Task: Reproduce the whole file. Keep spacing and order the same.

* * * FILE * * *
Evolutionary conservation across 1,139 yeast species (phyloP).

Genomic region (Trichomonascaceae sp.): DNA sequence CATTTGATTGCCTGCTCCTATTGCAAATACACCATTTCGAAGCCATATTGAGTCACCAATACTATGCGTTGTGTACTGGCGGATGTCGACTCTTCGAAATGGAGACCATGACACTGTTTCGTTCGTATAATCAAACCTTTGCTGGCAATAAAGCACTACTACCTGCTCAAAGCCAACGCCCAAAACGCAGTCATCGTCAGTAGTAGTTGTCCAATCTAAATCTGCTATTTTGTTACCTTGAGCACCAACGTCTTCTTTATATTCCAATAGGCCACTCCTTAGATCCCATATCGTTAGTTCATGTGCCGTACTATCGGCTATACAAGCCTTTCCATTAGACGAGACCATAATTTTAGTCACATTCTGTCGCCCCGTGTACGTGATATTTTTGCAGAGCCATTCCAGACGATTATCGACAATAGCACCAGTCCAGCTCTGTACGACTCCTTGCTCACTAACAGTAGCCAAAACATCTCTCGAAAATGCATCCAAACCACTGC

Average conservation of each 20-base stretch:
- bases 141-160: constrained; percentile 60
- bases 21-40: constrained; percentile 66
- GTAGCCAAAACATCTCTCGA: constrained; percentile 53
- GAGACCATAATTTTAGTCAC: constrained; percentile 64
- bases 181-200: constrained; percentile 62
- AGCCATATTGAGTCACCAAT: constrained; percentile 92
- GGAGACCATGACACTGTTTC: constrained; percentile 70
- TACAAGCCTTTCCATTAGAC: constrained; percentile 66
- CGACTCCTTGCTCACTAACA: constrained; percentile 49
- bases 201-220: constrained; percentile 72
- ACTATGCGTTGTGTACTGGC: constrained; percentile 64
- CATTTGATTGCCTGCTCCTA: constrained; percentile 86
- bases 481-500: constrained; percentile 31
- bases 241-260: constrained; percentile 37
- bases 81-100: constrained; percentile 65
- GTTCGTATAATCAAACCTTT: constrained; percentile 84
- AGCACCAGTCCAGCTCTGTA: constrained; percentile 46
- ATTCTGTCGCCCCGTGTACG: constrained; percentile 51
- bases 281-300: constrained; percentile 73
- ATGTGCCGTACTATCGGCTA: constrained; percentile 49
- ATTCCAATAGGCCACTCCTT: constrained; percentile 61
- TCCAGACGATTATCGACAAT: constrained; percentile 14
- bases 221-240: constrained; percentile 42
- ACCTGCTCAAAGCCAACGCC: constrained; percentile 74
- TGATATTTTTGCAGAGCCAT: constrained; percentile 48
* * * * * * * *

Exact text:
Evolutionary conservation across 1,139 yeast species (phyloP).

Genomic region (Trichomonascaceae sp.): DNA sequence CATTTGATTGCCTGCTCCTATTGCAAATACACCATTTCGAAGCCATATTGAGTCACCAATACTATGCGTTGTGTACTGGCGGATGTCGACTCTTCGAAATGGAGACCATGACACTGTTTCGTTCGTATAATCAAACCTTTGCTGGCAATAAAGCACTACTACCTGCTCAAAGCCAACGCCCAAAACGCAGTCATCGTCAGTAGTAGTTGTCCAATCTAAATCTGCTATTTTGTTACCTTGAGCACCAACGTCTTCTTTATATTCCAATAGGCCACTCCTTAGATCCCATATCGTTAGTTCATGTGCCGTACTATCGGCTATACAAGCCTTTCCATTAGACGAGACCATAATTTTAGTCACATTCTGTCGCCCCGTGTACGTGATATTTTTGCAGAGCCATTCCAGACGATTATCGACAATAGCACCAGTCCAGCTCTGTACGACTCCTTGCTCACTAACAGTAGCCAAAACATCTCTCGAAAATGCATCCAAACCACTGC

Average conservation of each 20-base stretch:
- bases 141-160: constrained; percentile 60
- bases 21-40: constrained; percentile 66
- GTAGCCAAAACATCTCTCGA: constrained; percentile 53
- GAGACCATAATTTTAGTCAC: constrained; percentile 64
- bases 181-200: constrained; percentile 62
- AGCCATATTGAGTCACCAAT: constrained; percentile 92
- GGAGACCATGACACTGTTTC: constrained; percentile 70
- TACAAGCCTTTCCATTAGAC: constrained; percentile 66
- CGACTCCTTGCTCACTAACA: constrained; percentile 49
- bases 201-220: constrained; percentile 72
- ACTATGCGTTGTGTACTGGC: constrained; percentile 64
- CATTTGATTGCCTGCTCCTA: constrained; percentile 86
- bases 481-500: constrained; percentile 31
- bases 241-260: constrained; percentile 37
- bases 81-100: constrained; percentile 65
- GTTCGTATAATCAAACCTTT: constrained; percentile 84
- AGCACCAGTCCAGCTCTGTA: constrained; percentile 46
- ATTCTGTCGCCCCGTGTACG: constrained; percentile 51
- bases 281-300: constrained; percentile 73
- ATGTGCCGTACTATCGGCTA: constrained; percentile 49
- ATTCCAATAGGCCACTCCTT: constrained; percentile 61
- TCCAGACGATTATCGACAAT: constrained; percentile 14
- bases 221-240: constrained; percentile 42
- ACCTGCTCAAAGCCAACGCC: constrained; percentile 74
- TGATATTTTTGCAGAGCCAT: constrained; percentile 48